Today, however, we find ourselves in the opposite situation: what the bond market seems to want most of all is for the US to borrow more money and stimulate the economy. That's the best explanation for the incredibly low yield on Treasury bonds, which is negative in real terms over some time periods. And yet the US is not borrowing more; instead both parties are demanding insane policies that will cause a second recession, ostensibly based on fallacious notions about the magical effects of budget cutting and a nonsensical conception of the relationship between government and household finances.

The problem here is that the power of the bond market is asymmetrical. When the interest rate on Treasuries go up, this immediately makes all of the government's activities more expensive, and hence forces changes in fiscal planning. But when the interest rate falls to near zero, this only presents an opportunity for expanded borrowing, an opportunity that can easily be thrown away if the political system is too insane and dysfunctional to take advantage of it.

Hence the bond vigilantes sit on the sidelines, impotent and hopeless. Just like the rest of us.

...

[Jan 26, 2017] But Clintons negative effects were also related to the weakening the only countervailing force remaining on the way of the neoliberalism -- trade unionism. So he played the role of subversive agent in the Democratic Party. His betrayal of trade union political interests and his demoralizing role should be underestimated.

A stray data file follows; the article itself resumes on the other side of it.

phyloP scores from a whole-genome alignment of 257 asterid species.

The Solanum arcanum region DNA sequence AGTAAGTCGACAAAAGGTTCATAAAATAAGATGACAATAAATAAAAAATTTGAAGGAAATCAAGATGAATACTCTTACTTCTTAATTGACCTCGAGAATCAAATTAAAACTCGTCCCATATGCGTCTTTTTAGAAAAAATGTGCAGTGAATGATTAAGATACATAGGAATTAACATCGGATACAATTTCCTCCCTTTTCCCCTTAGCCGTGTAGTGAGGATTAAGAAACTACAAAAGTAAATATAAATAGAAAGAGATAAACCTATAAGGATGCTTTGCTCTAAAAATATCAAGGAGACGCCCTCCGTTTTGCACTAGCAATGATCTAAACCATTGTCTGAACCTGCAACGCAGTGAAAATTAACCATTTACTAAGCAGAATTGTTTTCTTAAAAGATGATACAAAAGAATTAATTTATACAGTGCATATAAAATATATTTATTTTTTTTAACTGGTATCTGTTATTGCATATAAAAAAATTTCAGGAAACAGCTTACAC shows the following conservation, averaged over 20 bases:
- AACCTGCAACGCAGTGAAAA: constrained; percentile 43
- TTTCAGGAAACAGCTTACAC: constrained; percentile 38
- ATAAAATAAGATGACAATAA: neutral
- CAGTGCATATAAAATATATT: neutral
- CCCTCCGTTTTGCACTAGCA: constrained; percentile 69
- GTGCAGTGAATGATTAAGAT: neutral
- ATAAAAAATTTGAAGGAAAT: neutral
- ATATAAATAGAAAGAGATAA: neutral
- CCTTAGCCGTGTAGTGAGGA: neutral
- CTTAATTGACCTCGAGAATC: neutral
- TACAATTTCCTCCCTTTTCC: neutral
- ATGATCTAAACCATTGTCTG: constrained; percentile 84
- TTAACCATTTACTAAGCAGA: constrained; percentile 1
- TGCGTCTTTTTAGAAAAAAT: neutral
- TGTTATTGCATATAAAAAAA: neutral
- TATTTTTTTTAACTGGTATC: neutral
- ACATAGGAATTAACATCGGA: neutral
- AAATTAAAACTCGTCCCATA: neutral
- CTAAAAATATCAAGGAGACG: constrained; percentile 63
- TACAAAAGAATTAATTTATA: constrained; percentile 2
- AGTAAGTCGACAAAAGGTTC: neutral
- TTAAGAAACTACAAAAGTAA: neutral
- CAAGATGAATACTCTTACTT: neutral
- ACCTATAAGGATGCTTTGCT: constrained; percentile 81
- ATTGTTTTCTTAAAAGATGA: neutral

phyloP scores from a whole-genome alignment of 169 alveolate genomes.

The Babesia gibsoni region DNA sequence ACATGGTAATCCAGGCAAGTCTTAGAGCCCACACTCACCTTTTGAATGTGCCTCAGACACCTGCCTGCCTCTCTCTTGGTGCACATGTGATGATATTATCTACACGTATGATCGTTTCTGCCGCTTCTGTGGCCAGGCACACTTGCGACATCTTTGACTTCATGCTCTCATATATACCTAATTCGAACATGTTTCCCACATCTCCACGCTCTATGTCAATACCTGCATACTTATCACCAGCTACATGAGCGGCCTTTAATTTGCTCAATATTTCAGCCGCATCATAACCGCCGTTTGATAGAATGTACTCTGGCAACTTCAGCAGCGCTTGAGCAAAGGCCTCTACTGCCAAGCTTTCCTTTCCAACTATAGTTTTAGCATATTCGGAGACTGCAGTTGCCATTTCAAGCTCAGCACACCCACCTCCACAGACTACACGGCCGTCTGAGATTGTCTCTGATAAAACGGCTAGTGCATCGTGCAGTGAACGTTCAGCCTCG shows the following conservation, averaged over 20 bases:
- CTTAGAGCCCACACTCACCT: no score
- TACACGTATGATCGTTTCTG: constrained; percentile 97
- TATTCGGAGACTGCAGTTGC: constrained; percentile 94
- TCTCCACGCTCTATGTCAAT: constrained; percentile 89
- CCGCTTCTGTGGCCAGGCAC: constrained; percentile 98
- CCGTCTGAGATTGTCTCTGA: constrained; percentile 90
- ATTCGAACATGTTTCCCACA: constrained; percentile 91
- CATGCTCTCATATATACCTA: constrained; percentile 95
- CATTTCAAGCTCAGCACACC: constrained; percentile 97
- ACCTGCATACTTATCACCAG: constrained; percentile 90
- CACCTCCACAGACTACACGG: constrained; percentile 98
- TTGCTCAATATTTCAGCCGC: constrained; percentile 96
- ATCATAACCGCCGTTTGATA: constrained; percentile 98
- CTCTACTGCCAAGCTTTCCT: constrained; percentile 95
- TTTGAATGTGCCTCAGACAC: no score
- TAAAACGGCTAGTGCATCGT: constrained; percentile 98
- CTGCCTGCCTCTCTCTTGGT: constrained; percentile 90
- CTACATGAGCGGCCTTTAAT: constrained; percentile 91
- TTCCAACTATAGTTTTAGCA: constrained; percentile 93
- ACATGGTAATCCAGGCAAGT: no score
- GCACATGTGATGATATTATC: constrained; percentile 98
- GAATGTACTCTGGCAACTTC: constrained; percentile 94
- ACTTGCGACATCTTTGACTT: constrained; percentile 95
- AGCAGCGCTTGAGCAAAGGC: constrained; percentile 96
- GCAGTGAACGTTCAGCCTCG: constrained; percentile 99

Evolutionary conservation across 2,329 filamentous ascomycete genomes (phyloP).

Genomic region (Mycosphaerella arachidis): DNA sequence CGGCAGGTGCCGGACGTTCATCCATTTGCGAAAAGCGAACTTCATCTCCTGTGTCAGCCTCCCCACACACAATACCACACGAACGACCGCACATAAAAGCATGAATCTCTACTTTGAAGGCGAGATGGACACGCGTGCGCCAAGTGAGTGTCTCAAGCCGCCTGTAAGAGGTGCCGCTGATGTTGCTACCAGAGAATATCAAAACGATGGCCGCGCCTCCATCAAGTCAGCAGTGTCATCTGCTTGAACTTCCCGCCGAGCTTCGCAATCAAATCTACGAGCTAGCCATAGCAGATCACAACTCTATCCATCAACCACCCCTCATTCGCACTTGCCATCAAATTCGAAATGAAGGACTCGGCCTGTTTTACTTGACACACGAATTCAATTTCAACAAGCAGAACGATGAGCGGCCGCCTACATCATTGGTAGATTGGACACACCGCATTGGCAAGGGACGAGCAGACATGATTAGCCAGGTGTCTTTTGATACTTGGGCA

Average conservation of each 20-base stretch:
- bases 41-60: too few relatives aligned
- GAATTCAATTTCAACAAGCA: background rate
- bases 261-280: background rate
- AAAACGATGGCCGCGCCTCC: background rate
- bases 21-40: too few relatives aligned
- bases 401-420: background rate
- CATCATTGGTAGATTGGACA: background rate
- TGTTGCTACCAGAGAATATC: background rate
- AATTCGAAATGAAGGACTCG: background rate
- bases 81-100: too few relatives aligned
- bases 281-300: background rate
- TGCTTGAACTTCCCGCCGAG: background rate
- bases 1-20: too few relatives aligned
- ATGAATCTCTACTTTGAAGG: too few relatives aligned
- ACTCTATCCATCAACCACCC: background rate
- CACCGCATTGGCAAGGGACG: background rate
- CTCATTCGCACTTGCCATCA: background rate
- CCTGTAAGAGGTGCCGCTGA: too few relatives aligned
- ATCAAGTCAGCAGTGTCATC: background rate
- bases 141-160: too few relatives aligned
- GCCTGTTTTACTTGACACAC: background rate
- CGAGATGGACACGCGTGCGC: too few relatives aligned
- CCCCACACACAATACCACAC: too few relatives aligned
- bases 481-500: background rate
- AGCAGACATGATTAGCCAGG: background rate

Notable quotes:
"... Most of the major changes he mentions are clearly and explicitly the consequence of policy changes, mostly by Republicans, starting with Reagan: deregulation, lower taxes on the wealthy, a lack of antitrust enforcement, and the like. ..."
Jan 26, 2017 | economistsview.typepad.com
DrDick, January 25, 2017 at 11:07 AM
This is frankly rather disingenuous. Most of the major changes he mentions are clearly and explicitly the consequence of policy changes, mostly by Republicans, starting with Reagan: deregulation, lower taxes on the wealthy, a lack of antitrust enforcement, and the like.

libezkova -> DrDick... January 25, 2017 at 09:29 PM

The first POTUS who cut tax rates was JFK.

sanjait -> DrDick... , January 25, 2017 at 11:20 AM
Read through the link and it's not nearly that simple, especially when you consider the fact that some trends, though plausibly or certainly reinforced through policy, aren't entirely or even primarily caused by policy.
DrDick -> sanjait... , January 25, 2017 at 01:45 PM